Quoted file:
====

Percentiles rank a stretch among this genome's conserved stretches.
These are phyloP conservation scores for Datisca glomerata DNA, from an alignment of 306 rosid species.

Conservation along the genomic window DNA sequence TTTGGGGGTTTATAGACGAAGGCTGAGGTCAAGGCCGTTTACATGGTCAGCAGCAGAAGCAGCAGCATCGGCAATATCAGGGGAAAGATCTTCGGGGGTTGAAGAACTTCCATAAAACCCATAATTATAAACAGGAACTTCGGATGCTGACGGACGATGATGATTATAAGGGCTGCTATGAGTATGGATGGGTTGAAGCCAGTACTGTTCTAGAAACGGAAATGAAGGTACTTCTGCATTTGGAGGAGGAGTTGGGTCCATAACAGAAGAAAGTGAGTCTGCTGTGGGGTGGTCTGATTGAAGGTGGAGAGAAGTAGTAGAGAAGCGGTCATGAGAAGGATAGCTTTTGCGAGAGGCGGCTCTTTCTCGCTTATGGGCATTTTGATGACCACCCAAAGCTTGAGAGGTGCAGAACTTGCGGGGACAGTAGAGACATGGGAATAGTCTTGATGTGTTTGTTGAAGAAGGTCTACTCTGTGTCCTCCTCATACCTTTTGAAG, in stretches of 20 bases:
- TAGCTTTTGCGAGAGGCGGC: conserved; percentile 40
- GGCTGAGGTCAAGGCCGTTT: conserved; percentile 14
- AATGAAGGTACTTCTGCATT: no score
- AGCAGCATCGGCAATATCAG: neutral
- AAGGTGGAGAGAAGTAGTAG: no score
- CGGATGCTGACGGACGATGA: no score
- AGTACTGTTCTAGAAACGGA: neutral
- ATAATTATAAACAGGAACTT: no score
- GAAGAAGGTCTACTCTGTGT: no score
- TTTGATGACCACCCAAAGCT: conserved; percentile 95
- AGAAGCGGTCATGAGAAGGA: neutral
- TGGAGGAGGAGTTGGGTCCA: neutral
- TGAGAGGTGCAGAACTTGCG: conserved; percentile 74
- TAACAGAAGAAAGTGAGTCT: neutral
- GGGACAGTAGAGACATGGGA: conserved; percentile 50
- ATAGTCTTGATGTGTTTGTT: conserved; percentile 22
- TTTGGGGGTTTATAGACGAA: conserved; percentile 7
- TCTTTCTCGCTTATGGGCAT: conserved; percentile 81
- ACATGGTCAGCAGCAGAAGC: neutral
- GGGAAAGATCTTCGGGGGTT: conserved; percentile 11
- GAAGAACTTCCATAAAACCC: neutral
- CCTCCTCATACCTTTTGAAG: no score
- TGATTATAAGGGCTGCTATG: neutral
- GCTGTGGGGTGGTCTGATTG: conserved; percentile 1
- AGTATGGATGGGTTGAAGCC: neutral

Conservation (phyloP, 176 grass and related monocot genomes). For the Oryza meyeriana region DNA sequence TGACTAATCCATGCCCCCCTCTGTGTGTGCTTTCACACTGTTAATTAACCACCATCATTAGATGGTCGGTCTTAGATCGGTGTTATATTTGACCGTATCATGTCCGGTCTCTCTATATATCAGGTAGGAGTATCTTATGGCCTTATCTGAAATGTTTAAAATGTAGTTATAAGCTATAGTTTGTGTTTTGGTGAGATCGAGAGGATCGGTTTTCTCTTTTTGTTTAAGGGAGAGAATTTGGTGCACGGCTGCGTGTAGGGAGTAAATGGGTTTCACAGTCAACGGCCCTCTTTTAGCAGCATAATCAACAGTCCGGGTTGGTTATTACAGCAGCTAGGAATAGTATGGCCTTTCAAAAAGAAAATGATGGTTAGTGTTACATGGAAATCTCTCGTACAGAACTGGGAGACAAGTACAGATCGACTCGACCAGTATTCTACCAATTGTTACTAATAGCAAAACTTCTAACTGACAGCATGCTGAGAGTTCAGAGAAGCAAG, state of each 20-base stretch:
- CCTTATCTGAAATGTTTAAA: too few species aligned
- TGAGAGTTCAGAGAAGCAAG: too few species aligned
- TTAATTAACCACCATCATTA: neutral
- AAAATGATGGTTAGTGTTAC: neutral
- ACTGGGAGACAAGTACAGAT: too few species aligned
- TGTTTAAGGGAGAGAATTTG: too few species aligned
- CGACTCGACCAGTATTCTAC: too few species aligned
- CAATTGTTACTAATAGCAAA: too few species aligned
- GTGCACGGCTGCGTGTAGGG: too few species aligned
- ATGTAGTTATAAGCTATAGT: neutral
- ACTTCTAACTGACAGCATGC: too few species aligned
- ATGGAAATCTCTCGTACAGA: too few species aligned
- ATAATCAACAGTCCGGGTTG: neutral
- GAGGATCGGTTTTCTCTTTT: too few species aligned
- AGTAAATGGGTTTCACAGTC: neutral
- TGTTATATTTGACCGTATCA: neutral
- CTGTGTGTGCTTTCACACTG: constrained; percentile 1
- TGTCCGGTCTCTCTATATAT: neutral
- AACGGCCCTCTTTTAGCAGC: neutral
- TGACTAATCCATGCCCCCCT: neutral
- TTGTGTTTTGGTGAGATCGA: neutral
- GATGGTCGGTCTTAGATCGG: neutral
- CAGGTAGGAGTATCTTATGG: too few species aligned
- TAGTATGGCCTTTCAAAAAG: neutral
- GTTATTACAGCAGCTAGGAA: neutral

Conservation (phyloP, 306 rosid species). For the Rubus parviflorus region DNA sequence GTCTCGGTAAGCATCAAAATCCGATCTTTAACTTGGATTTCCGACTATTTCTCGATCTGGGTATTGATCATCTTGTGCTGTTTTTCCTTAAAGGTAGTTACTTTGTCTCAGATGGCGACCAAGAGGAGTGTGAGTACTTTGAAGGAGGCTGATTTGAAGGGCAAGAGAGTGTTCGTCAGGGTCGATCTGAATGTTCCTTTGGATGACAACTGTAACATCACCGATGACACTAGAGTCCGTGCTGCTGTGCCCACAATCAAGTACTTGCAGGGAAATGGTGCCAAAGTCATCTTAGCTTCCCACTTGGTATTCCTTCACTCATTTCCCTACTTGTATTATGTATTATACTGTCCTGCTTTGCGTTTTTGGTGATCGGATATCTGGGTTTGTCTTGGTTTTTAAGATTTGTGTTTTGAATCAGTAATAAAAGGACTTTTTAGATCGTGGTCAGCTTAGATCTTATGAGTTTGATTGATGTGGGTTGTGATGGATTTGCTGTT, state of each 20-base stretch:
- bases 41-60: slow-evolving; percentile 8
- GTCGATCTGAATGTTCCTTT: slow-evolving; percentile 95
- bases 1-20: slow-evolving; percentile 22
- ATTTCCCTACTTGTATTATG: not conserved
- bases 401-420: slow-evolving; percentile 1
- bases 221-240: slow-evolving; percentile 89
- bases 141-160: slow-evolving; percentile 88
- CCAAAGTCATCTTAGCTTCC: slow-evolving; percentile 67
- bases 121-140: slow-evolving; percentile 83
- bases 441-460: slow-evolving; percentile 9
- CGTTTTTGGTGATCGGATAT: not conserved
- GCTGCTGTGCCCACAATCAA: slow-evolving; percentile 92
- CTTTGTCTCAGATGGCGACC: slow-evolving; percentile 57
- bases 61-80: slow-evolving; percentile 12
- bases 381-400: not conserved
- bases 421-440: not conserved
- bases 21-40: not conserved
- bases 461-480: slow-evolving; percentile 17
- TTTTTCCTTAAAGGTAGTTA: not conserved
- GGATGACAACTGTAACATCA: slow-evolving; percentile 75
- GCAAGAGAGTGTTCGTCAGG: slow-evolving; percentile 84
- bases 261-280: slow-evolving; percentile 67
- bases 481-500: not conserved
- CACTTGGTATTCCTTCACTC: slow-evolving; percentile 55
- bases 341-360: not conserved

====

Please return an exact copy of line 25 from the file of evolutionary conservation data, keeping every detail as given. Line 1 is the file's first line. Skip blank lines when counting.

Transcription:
- CCTCCTCATACCTTTTGAAG: no score